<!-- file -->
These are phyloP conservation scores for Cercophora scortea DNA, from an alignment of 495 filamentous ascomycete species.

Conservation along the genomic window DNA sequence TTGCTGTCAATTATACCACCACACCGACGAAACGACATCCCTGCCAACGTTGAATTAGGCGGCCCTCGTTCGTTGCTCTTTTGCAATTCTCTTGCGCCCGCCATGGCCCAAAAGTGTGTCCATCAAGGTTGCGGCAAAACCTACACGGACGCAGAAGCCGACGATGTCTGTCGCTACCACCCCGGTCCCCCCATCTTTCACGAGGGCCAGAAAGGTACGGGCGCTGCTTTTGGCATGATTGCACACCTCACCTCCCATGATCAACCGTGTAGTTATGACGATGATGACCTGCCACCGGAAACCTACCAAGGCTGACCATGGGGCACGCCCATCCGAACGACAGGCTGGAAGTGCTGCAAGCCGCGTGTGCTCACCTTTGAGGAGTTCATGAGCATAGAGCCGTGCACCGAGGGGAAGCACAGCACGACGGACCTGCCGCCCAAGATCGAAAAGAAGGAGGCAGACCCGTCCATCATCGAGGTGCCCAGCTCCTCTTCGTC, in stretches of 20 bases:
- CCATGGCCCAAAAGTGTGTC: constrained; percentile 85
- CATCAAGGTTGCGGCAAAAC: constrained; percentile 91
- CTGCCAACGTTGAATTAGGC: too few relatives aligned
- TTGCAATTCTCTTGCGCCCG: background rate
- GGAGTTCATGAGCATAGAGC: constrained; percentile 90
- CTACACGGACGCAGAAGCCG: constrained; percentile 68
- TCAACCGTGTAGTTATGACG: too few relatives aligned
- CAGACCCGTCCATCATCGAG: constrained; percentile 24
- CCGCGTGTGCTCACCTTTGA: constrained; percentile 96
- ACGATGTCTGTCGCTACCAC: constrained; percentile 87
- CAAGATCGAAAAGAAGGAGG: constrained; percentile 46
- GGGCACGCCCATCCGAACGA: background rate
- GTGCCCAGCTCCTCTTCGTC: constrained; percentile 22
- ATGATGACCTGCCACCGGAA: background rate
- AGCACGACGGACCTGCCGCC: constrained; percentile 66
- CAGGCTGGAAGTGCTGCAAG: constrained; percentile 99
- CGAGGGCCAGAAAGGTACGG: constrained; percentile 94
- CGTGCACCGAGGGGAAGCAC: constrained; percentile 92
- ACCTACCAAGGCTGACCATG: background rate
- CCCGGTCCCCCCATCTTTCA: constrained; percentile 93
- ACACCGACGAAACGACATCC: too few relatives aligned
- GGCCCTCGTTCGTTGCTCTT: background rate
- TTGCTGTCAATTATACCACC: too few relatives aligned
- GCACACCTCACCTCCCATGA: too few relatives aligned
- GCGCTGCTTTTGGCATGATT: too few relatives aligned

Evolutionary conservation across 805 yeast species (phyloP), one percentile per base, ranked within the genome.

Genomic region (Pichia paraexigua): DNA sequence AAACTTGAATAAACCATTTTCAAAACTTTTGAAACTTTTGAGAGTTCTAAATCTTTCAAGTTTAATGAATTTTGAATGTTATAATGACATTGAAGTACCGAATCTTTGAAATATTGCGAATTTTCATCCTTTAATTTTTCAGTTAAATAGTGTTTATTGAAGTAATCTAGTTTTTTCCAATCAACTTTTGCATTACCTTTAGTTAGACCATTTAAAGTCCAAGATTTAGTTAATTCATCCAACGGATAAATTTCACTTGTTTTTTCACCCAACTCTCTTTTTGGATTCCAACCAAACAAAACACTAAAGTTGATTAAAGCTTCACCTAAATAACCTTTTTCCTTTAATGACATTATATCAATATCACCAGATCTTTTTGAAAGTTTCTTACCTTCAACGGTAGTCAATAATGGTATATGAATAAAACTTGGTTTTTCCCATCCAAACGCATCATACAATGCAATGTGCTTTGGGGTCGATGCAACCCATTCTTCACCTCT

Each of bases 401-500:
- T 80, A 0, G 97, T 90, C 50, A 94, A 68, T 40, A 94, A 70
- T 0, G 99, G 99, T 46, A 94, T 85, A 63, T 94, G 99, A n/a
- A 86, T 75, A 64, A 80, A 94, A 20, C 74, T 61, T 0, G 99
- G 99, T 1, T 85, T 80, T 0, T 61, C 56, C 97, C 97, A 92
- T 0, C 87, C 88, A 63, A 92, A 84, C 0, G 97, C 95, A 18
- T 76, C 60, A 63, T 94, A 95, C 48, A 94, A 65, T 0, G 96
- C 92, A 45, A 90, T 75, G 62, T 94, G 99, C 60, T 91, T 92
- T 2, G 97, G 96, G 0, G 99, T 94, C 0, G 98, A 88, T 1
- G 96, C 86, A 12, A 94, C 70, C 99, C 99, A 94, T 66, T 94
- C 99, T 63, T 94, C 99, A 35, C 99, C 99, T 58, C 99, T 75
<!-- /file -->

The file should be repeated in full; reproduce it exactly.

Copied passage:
These are phyloP conservation scores for Cercophora scortea DNA, from an alignment of 495 filamentous ascomycete species.

Conservation along the genomic window DNA sequence TTGCTGTCAATTATACCACCACACCGACGAAACGACATCCCTGCCAACGTTGAATTAGGCGGCCCTCGTTCGTTGCTCTTTTGCAATTCTCTTGCGCCCGCCATGGCCCAAAAGTGTGTCCATCAAGGTTGCGGCAAAACCTACACGGACGCAGAAGCCGACGATGTCTGTCGCTACCACCCCGGTCCCCCCATCTTTCACGAGGGCCAGAAAGGTACGGGCGCTGCTTTTGGCATGATTGCACACCTCACCTCCCATGATCAACCGTGTAGTTATGACGATGATGACCTGCCACCGGAAACCTACCAAGGCTGACCATGGGGCACGCCCATCCGAACGACAGGCTGGAAGTGCTGCAAGCCGCGTGTGCTCACCTTTGAGGAGTTCATGAGCATAGAGCCGTGCACCGAGGGGAAGCACAGCACGACGGACCTGCCGCCCAAGATCGAAAAGAAGGAGGCAGACCCGTCCATCATCGAGGTGCCCAGCTCCTCTTCGTC, in stretches of 20 bases:
- CCATGGCCCAAAAGTGTGTC: constrained; percentile 85
- CATCAAGGTTGCGGCAAAAC: constrained; percentile 91
- CTGCCAACGTTGAATTAGGC: too few relatives aligned
- TTGCAATTCTCTTGCGCCCG: background rate
- GGAGTTCATGAGCATAGAGC: constrained; percentile 90
- CTACACGGACGCAGAAGCCG: constrained; percentile 68
- TCAACCGTGTAGTTATGACG: too few relatives aligned
- CAGACCCGTCCATCATCGAG: constrained; percentile 24
- CCGCGTGTGCTCACCTTTGA: constrained; percentile 96
- ACGATGTCTGTCGCTACCAC: constrained; percentile 87
- CAAGATCGAAAAGAAGGAGG: constrained; percentile 46
- GGGCACGCCCATCCGAACGA: background rate
- GTGCCCAGCTCCTCTTCGTC: constrained; percentile 22
- ATGATGACCTGCCACCGGAA: background rate
- AGCACGACGGACCTGCCGCC: constrained; percentile 66
- CAGGCTGGAAGTGCTGCAAG: constrained; percentile 99
- CGAGGGCCAGAAAGGTACGG: constrained; percentile 94
- CGTGCACCGAGGGGAAGCAC: constrained; percentile 92
- ACCTACCAAGGCTGACCATG: background rate
- CCCGGTCCCCCCATCTTTCA: constrained; percentile 93
- ACACCGACGAAACGACATCC: too few relatives aligned
- GGCCCTCGTTCGTTGCTCTT: background rate
- TTGCTGTCAATTATACCACC: too few relatives aligned
- GCACACCTCACCTCCCATGA: too few relatives aligned
- GCGCTGCTTTTGGCATGATT: too few relatives aligned

Evolutionary conservation across 805 yeast species (phyloP), one percentile per base, ranked within the genome.

Genomic region (Pichia paraexigua): DNA sequence AAACTTGAATAAACCATTTTCAAAACTTTTGAAACTTTTGAGAGTTCTAAATCTTTCAAGTTTAATGAATTTTGAATGTTATAATGACATTGAAGTACCGAATCTTTGAAATATTGCGAATTTTCATCCTTTAATTTTTCAGTTAAATAGTGTTTATTGAAGTAATCTAGTTTTTTCCAATCAACTTTTGCATTACCTTTAGTTAGACCATTTAAAGTCCAAGATTTAGTTAATTCATCCAACGGATAAATTTCACTTGTTTTTTCACCCAACTCTCTTTTTGGATTCCAACCAAACAAAACACTAAAGTTGATTAAAGCTTCACCTAAATAACCTTTTTCCTTTAATGACATTATATCAATATCACCAGATCTTTTTGAAAGTTTCTTACCTTCAACGGTAGTCAATAATGGTATATGAATAAAACTTGGTTTTTCCCATCCAAACGCATCATACAATGCAATGTGCTTTGGGGTCGATGCAACCCATTCTTCACCTCT

Each of bases 401-500:
- T 80, A 0, G 97, T 90, C 50, A 94, A 68, T 40, A 94, A 70
- T 0, G 99, G 99, T 46, A 94, T 85, A 63, T 94, G 99, A n/a
- A 86, T 75, A 64, A 80, A 94, A 20, C 74, T 61, T 0, G 99
- G 99, T 1, T 85, T 80, T 0, T 61, C 56, C 97, C 97, A 92
- T 0, C 87, C 88, A 63, A 92, A 84, C 0, G 97, C 95, A 18
- T 76, C 60, A 63, T 94, A 95, C 48, A 94, A 65, T 0, G 96
- C 92, A 45, A 90, T 75, G 62, T 94, G 99, C 60, T 91, T 92
- T 2, G 97, G 96, G 0, G 99, T 94, C 0, G 98, A 88, T 1
- G 96, C 86, A 12, A 94, C 70, C 99, C 99, A 94, T 66, T 94
- C 99, T 63, T 94, C 99, A 35, C 99, C 99, T 58, C 99, T 75